Northwestern National Bank, circa 1933
Courtesy of the Minnesota Historical Society
Northwestern National Bank, circa 1933

Even for the well off, the enforced holiday was a source of inconvenience. On the University of Minnesota campus, Walter Myers, an assistant professor of finance, had a run in with one of his colleagues over the bank holiday, according to the Minnesota Daily. On Saturday, March 4, the colleague burst into Myers’ office, waiving an accusing finger at him. “Friday night, you told me the banks were in no danger of closing,” the colleague told Myers angrily. “Now I am left with only 20 cents in my pocket. “Well,” replied Myers, “at least you can say I am consistent. I am in the same boat myself.”

During the first weekend in March, life in Minnesota went on more or less normally despite the national financial crisis. People who had a few dollars to spend could find some escape at the movies. At the State Theater in downtown Minneapolis, Buster Crabbe was starring in “King of the Jungle” with Frances Dee. The ad for the State showed a bare-chested Buster nuzzling Frances. At the Century, a very young Cary Grant was appearing in “Women Accused.” Soon he would be paired with Mae West in one of the big hits of 1933, “She Done Him Wrong.”

Less than a week after the bank holiday took effect, money began to circulate more freely as the Roosevelt administration started allowing banks to reopen on a limited basis. The immediate financial crisis may have eased in Minnesota in 1933, but this state and the rest of the country faced more serious economic problems as the Great Depression continued to worsen. That history has ominous implications for Greece in 2015.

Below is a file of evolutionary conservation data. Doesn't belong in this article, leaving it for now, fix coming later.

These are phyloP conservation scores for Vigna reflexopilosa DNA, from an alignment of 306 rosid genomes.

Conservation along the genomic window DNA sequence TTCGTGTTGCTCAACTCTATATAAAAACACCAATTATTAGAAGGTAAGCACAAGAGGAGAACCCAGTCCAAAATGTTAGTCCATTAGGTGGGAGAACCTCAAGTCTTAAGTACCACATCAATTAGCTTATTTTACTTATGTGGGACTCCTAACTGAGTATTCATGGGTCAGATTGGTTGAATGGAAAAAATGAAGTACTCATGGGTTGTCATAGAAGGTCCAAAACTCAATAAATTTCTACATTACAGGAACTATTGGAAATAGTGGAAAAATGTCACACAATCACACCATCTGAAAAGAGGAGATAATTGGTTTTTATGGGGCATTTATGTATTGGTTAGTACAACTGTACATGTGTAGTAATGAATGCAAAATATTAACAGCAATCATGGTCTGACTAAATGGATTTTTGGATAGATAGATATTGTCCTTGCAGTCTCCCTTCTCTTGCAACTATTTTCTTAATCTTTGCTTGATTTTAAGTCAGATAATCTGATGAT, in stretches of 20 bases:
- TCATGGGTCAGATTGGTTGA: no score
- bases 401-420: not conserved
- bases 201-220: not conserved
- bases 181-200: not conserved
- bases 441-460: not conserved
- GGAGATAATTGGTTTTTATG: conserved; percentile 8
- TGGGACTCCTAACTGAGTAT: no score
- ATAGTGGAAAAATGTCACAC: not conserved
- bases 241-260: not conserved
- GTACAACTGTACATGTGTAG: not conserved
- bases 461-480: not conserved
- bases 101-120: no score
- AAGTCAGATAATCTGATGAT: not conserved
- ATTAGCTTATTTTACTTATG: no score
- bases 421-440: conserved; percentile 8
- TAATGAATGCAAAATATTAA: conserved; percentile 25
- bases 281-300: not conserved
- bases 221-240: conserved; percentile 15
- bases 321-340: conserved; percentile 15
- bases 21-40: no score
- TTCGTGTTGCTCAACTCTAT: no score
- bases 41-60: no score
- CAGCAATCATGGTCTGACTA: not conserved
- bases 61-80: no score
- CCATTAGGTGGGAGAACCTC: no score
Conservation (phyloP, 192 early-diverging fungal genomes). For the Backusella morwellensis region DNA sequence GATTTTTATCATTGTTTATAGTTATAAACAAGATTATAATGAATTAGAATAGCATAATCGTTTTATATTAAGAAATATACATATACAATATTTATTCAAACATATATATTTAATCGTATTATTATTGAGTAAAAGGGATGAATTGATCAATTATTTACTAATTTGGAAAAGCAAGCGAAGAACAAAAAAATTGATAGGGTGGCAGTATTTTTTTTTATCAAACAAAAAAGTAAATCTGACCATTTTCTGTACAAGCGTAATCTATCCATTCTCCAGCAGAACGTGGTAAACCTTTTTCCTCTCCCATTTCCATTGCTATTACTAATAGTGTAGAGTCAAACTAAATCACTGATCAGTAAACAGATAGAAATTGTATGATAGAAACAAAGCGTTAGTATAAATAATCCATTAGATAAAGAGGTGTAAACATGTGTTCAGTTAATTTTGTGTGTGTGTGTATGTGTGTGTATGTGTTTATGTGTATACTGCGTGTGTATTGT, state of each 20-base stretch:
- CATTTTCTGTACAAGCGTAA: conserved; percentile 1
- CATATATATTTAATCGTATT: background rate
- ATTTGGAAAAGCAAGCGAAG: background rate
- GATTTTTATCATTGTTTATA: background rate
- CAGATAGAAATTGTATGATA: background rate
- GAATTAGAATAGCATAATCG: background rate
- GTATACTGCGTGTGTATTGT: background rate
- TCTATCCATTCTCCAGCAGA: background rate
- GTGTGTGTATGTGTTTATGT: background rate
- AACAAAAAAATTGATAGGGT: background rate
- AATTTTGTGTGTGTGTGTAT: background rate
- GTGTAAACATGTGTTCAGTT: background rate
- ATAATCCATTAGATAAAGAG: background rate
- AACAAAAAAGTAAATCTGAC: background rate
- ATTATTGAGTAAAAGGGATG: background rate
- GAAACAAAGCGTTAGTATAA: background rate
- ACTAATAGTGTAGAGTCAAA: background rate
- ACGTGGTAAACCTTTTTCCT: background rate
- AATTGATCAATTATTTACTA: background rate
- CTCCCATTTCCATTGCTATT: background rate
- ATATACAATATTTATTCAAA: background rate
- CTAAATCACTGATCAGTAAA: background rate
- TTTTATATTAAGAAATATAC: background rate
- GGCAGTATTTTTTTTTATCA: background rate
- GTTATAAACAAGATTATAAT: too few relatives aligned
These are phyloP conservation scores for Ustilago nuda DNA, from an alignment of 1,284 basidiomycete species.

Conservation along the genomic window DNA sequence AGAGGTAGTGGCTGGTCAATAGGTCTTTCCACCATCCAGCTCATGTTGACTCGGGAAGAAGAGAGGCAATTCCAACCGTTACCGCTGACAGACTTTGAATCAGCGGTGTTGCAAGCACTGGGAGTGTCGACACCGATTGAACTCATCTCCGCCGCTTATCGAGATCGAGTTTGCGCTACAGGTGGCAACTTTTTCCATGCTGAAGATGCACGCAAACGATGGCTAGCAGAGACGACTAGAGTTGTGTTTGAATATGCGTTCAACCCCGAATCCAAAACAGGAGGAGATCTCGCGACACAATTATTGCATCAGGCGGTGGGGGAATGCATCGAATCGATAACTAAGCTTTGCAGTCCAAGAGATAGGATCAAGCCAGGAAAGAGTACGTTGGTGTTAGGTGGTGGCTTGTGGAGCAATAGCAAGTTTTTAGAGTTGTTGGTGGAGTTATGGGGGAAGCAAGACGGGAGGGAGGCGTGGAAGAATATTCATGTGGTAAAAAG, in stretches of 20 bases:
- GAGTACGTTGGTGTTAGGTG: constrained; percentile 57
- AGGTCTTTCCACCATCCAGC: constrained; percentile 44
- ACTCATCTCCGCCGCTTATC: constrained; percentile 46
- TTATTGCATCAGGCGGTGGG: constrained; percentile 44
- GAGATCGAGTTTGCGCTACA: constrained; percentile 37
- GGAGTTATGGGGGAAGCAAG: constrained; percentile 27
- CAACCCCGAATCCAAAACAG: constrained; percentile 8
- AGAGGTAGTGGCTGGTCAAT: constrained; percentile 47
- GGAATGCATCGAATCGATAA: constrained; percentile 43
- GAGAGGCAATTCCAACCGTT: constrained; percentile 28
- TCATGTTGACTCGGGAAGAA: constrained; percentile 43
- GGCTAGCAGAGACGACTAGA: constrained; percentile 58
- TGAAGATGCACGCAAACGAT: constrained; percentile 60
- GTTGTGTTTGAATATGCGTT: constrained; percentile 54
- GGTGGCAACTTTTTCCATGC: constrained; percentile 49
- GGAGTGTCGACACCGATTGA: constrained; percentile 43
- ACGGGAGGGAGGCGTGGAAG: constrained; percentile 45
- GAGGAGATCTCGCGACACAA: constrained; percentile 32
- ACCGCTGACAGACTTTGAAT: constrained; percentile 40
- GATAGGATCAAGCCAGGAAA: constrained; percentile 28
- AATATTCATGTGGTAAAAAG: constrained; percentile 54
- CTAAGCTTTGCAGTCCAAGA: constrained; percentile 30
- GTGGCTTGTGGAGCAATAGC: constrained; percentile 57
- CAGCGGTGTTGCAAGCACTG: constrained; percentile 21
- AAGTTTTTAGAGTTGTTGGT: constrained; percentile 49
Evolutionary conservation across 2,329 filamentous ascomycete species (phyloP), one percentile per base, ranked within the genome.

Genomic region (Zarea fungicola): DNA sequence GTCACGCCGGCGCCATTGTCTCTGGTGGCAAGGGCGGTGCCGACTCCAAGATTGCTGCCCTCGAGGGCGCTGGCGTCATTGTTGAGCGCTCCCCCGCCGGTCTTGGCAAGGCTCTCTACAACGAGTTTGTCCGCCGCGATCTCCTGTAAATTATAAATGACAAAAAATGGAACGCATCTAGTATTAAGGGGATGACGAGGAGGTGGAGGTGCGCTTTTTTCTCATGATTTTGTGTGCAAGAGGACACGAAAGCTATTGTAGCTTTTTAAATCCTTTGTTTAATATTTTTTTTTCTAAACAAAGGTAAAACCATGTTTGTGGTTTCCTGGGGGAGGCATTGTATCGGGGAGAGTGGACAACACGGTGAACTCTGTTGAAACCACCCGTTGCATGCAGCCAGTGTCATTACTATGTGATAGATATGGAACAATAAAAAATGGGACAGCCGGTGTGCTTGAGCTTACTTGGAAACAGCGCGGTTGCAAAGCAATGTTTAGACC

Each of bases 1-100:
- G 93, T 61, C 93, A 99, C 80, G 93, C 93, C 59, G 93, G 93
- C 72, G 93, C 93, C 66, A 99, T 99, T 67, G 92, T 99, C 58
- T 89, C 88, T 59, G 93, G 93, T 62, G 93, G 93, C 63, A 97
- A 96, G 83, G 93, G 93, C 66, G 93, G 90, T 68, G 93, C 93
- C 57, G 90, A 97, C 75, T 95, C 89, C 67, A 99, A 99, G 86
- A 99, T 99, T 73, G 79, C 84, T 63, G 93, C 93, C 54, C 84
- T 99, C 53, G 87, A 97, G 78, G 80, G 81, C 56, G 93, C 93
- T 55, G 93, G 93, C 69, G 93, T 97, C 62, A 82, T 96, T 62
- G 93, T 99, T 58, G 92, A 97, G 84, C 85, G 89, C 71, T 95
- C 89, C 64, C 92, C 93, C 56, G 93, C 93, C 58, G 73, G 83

An earlier version of this story appeared in the OLLI Scholar, published by Osher LifeLong Institute at the University of Minnesota, in 2010.  

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Comments (1)

  1. Submitted by William Levin on 07/06/2015 - 03:07 pm.

    This was referred to as a “bank holiday” but in fact many other financial institutions were closed. My grandfather, David S. Levin, a Vice President of Continental Grain and head of Continental’s Minneapolis office for many years, told vivid stories about the tension over the bank holiday when the Minneapolis Grain Exchange was closed, and the relief when he and others could return to the floor and express their opinions of the grain market by trading in the pit once again, using open outcry and hand gestures that were part of their business. My grandfather appeared in a newspaper photo taken at the instant trading resumed. The old Speed Graphic cameras and their flashbulbs were not fast enough to capture the hand gestures; the traders’ busy hand motions were blurred in the picture. Over the weekend, the last of the pit traders in New York and Chicago abandoned trading by open outcry; it’s been gone from Minneapolis for years.